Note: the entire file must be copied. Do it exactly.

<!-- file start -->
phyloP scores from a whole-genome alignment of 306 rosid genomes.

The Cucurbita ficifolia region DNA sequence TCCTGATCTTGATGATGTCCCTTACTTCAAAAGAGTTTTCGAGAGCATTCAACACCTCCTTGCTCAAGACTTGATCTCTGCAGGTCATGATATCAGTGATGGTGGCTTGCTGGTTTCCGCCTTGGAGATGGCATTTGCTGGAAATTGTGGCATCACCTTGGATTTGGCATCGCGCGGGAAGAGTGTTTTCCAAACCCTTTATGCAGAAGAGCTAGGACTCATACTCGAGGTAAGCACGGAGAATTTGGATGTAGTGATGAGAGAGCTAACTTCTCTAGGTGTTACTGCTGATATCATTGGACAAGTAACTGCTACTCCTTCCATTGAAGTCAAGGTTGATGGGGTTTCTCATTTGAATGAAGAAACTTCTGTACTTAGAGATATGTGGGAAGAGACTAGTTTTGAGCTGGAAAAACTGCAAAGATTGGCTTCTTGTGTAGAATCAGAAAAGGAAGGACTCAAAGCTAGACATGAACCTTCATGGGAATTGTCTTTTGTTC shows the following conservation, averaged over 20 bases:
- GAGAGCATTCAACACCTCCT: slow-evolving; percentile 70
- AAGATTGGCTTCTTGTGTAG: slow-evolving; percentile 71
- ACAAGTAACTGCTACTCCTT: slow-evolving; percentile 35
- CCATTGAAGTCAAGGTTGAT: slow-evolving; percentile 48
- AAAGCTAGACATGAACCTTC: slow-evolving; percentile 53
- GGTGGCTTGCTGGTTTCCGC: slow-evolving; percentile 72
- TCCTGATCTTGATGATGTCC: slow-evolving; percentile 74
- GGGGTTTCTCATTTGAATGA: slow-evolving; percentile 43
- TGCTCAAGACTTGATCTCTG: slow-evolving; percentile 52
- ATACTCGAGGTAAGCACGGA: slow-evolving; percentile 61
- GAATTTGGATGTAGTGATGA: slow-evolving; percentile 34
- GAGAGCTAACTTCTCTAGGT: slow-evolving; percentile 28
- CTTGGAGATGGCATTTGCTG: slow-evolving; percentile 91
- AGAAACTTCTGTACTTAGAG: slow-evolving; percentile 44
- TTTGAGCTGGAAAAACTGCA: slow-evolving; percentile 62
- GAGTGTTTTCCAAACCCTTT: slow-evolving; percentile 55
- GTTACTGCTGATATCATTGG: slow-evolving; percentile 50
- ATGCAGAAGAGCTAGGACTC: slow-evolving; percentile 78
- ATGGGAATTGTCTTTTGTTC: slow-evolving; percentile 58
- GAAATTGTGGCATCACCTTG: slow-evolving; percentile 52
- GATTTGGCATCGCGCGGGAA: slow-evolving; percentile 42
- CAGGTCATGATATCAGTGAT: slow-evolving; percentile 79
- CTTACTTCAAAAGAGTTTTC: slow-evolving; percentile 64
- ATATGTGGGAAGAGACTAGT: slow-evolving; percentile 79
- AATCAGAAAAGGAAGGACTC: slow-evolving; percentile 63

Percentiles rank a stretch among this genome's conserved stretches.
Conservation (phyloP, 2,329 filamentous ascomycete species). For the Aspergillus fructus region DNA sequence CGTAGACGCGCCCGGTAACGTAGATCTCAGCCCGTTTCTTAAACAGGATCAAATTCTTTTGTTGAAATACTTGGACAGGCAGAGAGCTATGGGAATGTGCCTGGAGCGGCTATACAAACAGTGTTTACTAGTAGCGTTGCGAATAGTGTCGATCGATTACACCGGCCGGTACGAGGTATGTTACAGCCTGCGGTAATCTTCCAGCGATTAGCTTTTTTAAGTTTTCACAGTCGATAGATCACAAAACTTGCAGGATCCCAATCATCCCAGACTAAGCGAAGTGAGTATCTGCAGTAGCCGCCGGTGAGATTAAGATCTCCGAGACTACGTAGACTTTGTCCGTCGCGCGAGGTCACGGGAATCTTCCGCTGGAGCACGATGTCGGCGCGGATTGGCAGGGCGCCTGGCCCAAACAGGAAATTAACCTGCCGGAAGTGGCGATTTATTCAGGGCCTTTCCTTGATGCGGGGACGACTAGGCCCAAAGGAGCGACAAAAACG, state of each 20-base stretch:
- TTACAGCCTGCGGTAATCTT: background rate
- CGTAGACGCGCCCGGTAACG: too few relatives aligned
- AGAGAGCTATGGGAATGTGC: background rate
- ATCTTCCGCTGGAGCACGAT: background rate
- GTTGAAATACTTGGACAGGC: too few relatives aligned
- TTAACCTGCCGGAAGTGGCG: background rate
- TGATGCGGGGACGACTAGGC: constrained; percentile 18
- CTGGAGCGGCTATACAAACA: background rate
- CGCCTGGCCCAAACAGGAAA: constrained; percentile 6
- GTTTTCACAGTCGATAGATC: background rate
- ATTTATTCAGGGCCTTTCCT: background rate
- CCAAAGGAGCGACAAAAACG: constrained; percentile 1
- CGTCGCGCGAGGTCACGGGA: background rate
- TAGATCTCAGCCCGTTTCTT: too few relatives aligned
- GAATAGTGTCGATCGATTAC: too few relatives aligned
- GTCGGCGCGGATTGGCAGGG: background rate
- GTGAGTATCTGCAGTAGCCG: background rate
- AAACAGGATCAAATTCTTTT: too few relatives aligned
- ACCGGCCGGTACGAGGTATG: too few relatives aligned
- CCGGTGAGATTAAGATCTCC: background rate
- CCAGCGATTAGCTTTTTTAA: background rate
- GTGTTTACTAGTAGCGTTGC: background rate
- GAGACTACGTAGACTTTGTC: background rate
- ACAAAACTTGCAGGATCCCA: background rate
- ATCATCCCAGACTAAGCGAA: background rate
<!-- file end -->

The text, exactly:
phyloP scores from a whole-genome alignment of 306 rosid genomes.

The Cucurbita ficifolia region DNA sequence TCCTGATCTTGATGATGTCCCTTACTTCAAAAGAGTTTTCGAGAGCATTCAACACCTCCTTGCTCAAGACTTGATCTCTGCAGGTCATGATATCAGTGATGGTGGCTTGCTGGTTTCCGCCTTGGAGATGGCATTTGCTGGAAATTGTGGCATCACCTTGGATTTGGCATCGCGCGGGAAGAGTGTTTTCCAAACCCTTTATGCAGAAGAGCTAGGACTCATACTCGAGGTAAGCACGGAGAATTTGGATGTAGTGATGAGAGAGCTAACTTCTCTAGGTGTTACTGCTGATATCATTGGACAAGTAACTGCTACTCCTTCCATTGAAGTCAAGGTTGATGGGGTTTCTCATTTGAATGAAGAAACTTCTGTACTTAGAGATATGTGGGAAGAGACTAGTTTTGAGCTGGAAAAACTGCAAAGATTGGCTTCTTGTGTAGAATCAGAAAAGGAAGGACTCAAAGCTAGACATGAACCTTCATGGGAATTGTCTTTTGTTC shows the following conservation, averaged over 20 bases:
- GAGAGCATTCAACACCTCCT: slow-evolving; percentile 70
- AAGATTGGCTTCTTGTGTAG: slow-evolving; percentile 71
- ACAAGTAACTGCTACTCCTT: slow-evolving; percentile 35
- CCATTGAAGTCAAGGTTGAT: slow-evolving; percentile 48
- AAAGCTAGACATGAACCTTC: slow-evolving; percentile 53
- GGTGGCTTGCTGGTTTCCGC: slow-evolving; percentile 72
- TCCTGATCTTGATGATGTCC: slow-evolving; percentile 74
- GGGGTTTCTCATTTGAATGA: slow-evolving; percentile 43
- TGCTCAAGACTTGATCTCTG: slow-evolving; percentile 52
- ATACTCGAGGTAAGCACGGA: slow-evolving; percentile 61
- GAATTTGGATGTAGTGATGA: slow-evolving; percentile 34
- GAGAGCTAACTTCTCTAGGT: slow-evolving; percentile 28
- CTTGGAGATGGCATTTGCTG: slow-evolving; percentile 91
- AGAAACTTCTGTACTTAGAG: slow-evolving; percentile 44
- TTTGAGCTGGAAAAACTGCA: slow-evolving; percentile 62
- GAGTGTTTTCCAAACCCTTT: slow-evolving; percentile 55
- GTTACTGCTGATATCATTGG: slow-evolving; percentile 50
- ATGCAGAAGAGCTAGGACTC: slow-evolving; percentile 78
- ATGGGAATTGTCTTTTGTTC: slow-evolving; percentile 58
- GAAATTGTGGCATCACCTTG: slow-evolving; percentile 52
- GATTTGGCATCGCGCGGGAA: slow-evolving; percentile 42
- CAGGTCATGATATCAGTGAT: slow-evolving; percentile 79
- CTTACTTCAAAAGAGTTTTC: slow-evolving; percentile 64
- ATATGTGGGAAGAGACTAGT: slow-evolving; percentile 79
- AATCAGAAAAGGAAGGACTC: slow-evolving; percentile 63

Percentiles rank a stretch among this genome's conserved stretches.
Conservation (phyloP, 2,329 filamentous ascomycete species). For the Aspergillus fructus region DNA sequence CGTAGACGCGCCCGGTAACGTAGATCTCAGCCCGTTTCTTAAACAGGATCAAATTCTTTTGTTGAAATACTTGGACAGGCAGAGAGCTATGGGAATGTGCCTGGAGCGGCTATACAAACAGTGTTTACTAGTAGCGTTGCGAATAGTGTCGATCGATTACACCGGCCGGTACGAGGTATGTTACAGCCTGCGGTAATCTTCCAGCGATTAGCTTTTTTAAGTTTTCACAGTCGATAGATCACAAAACTTGCAGGATCCCAATCATCCCAGACTAAGCGAAGTGAGTATCTGCAGTAGCCGCCGGTGAGATTAAGATCTCCGAGACTACGTAGACTTTGTCCGTCGCGCGAGGTCACGGGAATCTTCCGCTGGAGCACGATGTCGGCGCGGATTGGCAGGGCGCCTGGCCCAAACAGGAAATTAACCTGCCGGAAGTGGCGATTTATTCAGGGCCTTTCCTTGATGCGGGGACGACTAGGCCCAAAGGAGCGACAAAAACG, state of each 20-base stretch:
- TTACAGCCTGCGGTAATCTT: background rate
- CGTAGACGCGCCCGGTAACG: too few relatives aligned
- AGAGAGCTATGGGAATGTGC: background rate
- ATCTTCCGCTGGAGCACGAT: background rate
- GTTGAAATACTTGGACAGGC: too few relatives aligned
- TTAACCTGCCGGAAGTGGCG: background rate
- TGATGCGGGGACGACTAGGC: constrained; percentile 18
- CTGGAGCGGCTATACAAACA: background rate
- CGCCTGGCCCAAACAGGAAA: constrained; percentile 6
- GTTTTCACAGTCGATAGATC: background rate
- ATTTATTCAGGGCCTTTCCT: background rate
- CCAAAGGAGCGACAAAAACG: constrained; percentile 1
- CGTCGCGCGAGGTCACGGGA: background rate
- TAGATCTCAGCCCGTTTCTT: too few relatives aligned
- GAATAGTGTCGATCGATTAC: too few relatives aligned
- GTCGGCGCGGATTGGCAGGG: background rate
- GTGAGTATCTGCAGTAGCCG: background rate
- AAACAGGATCAAATTCTTTT: too few relatives aligned
- ACCGGCCGGTACGAGGTATG: too few relatives aligned
- CCGGTGAGATTAAGATCTCC: background rate
- CCAGCGATTAGCTTTTTTAA: background rate
- GTGTTTACTAGTAGCGTTGC: background rate
- GAGACTACGTAGACTTTGTC: background rate
- ACAAAACTTGCAGGATCCCA: background rate
- ATCATCCCAGACTAAGCGAA: background rate